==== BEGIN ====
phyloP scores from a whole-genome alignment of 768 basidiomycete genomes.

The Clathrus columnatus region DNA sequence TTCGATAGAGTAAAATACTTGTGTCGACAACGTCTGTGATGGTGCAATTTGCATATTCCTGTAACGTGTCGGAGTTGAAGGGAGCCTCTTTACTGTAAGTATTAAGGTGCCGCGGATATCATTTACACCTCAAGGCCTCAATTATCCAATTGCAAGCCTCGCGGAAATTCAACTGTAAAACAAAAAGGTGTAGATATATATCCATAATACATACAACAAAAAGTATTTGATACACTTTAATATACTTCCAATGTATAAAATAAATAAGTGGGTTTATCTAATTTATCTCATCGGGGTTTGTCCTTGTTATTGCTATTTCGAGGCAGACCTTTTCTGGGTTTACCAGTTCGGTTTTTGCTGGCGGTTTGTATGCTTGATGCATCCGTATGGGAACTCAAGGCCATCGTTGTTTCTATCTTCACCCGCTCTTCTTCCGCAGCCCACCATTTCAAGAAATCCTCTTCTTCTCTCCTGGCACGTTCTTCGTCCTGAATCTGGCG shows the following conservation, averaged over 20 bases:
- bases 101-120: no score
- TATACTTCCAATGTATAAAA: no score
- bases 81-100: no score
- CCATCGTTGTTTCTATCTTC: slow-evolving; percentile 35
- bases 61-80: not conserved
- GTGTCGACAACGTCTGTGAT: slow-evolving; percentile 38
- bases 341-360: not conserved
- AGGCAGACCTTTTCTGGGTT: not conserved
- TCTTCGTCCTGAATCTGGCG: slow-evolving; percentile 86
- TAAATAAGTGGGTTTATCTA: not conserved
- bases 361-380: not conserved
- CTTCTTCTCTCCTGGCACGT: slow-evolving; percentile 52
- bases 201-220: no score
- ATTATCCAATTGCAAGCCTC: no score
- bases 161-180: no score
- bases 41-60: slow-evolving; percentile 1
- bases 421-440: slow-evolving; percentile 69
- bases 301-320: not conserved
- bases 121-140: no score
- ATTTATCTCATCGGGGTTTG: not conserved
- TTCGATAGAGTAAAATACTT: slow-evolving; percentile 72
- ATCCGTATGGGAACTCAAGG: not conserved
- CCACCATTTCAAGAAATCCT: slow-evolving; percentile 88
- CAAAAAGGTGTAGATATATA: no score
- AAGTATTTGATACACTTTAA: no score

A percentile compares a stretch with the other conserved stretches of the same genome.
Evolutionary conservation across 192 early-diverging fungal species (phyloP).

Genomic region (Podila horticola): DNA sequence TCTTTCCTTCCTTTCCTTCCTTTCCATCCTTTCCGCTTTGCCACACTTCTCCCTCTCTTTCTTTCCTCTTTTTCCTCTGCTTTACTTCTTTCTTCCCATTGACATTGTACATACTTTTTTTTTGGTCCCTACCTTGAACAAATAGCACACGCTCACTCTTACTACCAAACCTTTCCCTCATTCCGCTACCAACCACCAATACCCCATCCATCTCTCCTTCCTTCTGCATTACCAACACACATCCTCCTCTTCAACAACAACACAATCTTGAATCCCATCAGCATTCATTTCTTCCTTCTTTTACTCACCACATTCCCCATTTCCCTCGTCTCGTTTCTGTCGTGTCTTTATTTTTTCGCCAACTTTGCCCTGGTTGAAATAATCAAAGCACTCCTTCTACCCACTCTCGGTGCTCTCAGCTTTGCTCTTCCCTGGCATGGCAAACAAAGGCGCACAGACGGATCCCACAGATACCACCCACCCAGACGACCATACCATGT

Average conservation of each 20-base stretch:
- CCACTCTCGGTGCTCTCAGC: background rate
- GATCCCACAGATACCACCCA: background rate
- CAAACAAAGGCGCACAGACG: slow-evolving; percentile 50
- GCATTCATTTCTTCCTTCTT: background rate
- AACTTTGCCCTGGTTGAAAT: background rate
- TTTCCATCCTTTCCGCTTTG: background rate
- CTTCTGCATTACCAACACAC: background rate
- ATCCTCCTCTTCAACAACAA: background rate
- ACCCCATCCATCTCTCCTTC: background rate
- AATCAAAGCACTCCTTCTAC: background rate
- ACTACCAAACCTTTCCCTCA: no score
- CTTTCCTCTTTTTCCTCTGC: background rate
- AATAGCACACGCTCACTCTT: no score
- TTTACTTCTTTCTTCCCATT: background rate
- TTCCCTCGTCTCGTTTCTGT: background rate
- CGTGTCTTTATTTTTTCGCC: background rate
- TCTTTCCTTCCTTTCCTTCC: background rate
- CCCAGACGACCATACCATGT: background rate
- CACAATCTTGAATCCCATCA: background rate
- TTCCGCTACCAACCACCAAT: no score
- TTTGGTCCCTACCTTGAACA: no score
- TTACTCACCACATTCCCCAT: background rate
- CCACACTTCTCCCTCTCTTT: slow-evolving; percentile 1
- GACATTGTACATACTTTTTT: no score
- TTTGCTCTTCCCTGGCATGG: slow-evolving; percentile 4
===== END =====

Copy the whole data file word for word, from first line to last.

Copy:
phyloP scores from a whole-genome alignment of 768 basidiomycete genomes.

The Clathrus columnatus region DNA sequence TTCGATAGAGTAAAATACTTGTGTCGACAACGTCTGTGATGGTGCAATTTGCATATTCCTGTAACGTGTCGGAGTTGAAGGGAGCCTCTTTACTGTAAGTATTAAGGTGCCGCGGATATCATTTACACCTCAAGGCCTCAATTATCCAATTGCAAGCCTCGCGGAAATTCAACTGTAAAACAAAAAGGTGTAGATATATATCCATAATACATACAACAAAAAGTATTTGATACACTTTAATATACTTCCAATGTATAAAATAAATAAGTGGGTTTATCTAATTTATCTCATCGGGGTTTGTCCTTGTTATTGCTATTTCGAGGCAGACCTTTTCTGGGTTTACCAGTTCGGTTTTTGCTGGCGGTTTGTATGCTTGATGCATCCGTATGGGAACTCAAGGCCATCGTTGTTTCTATCTTCACCCGCTCTTCTTCCGCAGCCCACCATTTCAAGAAATCCTCTTCTTCTCTCCTGGCACGTTCTTCGTCCTGAATCTGGCG shows the following conservation, averaged over 20 bases:
- bases 101-120: no score
- TATACTTCCAATGTATAAAA: no score
- bases 81-100: no score
- CCATCGTTGTTTCTATCTTC: slow-evolving; percentile 35
- bases 61-80: not conserved
- GTGTCGACAACGTCTGTGAT: slow-evolving; percentile 38
- bases 341-360: not conserved
- AGGCAGACCTTTTCTGGGTT: not conserved
- TCTTCGTCCTGAATCTGGCG: slow-evolving; percentile 86
- TAAATAAGTGGGTTTATCTA: not conserved
- bases 361-380: not conserved
- CTTCTTCTCTCCTGGCACGT: slow-evolving; percentile 52
- bases 201-220: no score
- ATTATCCAATTGCAAGCCTC: no score
- bases 161-180: no score
- bases 41-60: slow-evolving; percentile 1
- bases 421-440: slow-evolving; percentile 69
- bases 301-320: not conserved
- bases 121-140: no score
- ATTTATCTCATCGGGGTTTG: not conserved
- TTCGATAGAGTAAAATACTT: slow-evolving; percentile 72
- ATCCGTATGGGAACTCAAGG: not conserved
- CCACCATTTCAAGAAATCCT: slow-evolving; percentile 88
- CAAAAAGGTGTAGATATATA: no score
- AAGTATTTGATACACTTTAA: no score

A percentile compares a stretch with the other conserved stretches of the same genome.
Evolutionary conservation across 192 early-diverging fungal species (phyloP).

Genomic region (Podila horticola): DNA sequence TCTTTCCTTCCTTTCCTTCCTTTCCATCCTTTCCGCTTTGCCACACTTCTCCCTCTCTTTCTTTCCTCTTTTTCCTCTGCTTTACTTCTTTCTTCCCATTGACATTGTACATACTTTTTTTTTGGTCCCTACCTTGAACAAATAGCACACGCTCACTCTTACTACCAAACCTTTCCCTCATTCCGCTACCAACCACCAATACCCCATCCATCTCTCCTTCCTTCTGCATTACCAACACACATCCTCCTCTTCAACAACAACACAATCTTGAATCCCATCAGCATTCATTTCTTCCTTCTTTTACTCACCACATTCCCCATTTCCCTCGTCTCGTTTCTGTCGTGTCTTTATTTTTTCGCCAACTTTGCCCTGGTTGAAATAATCAAAGCACTCCTTCTACCCACTCTCGGTGCTCTCAGCTTTGCTCTTCCCTGGCATGGCAAACAAAGGCGCACAGACGGATCCCACAGATACCACCCACCCAGACGACCATACCATGT

Average conservation of each 20-base stretch:
- CCACTCTCGGTGCTCTCAGC: background rate
- GATCCCACAGATACCACCCA: background rate
- CAAACAAAGGCGCACAGACG: slow-evolving; percentile 50
- GCATTCATTTCTTCCTTCTT: background rate
- AACTTTGCCCTGGTTGAAAT: background rate
- TTTCCATCCTTTCCGCTTTG: background rate
- CTTCTGCATTACCAACACAC: background rate
- ATCCTCCTCTTCAACAACAA: background rate
- ACCCCATCCATCTCTCCTTC: background rate
- AATCAAAGCACTCCTTCTAC: background rate
- ACTACCAAACCTTTCCCTCA: no score
- CTTTCCTCTTTTTCCTCTGC: background rate
- AATAGCACACGCTCACTCTT: no score
- TTTACTTCTTTCTTCCCATT: background rate
- TTCCCTCGTCTCGTTTCTGT: background rate
- CGTGTCTTTATTTTTTCGCC: background rate
- TCTTTCCTTCCTTTCCTTCC: background rate
- CCCAGACGACCATACCATGT: background rate
- CACAATCTTGAATCCCATCA: background rate
- TTCCGCTACCAACCACCAAT: no score
- TTTGGTCCCTACCTTGAACA: no score
- TTACTCACCACATTCCCCAT: background rate
- CCACACTTCTCCCTCTCTTT: slow-evolving; percentile 1
- GACATTGTACATACTTTTTT: no score
- TTTGCTCTTCCCTGGCATGG: slow-evolving; percentile 4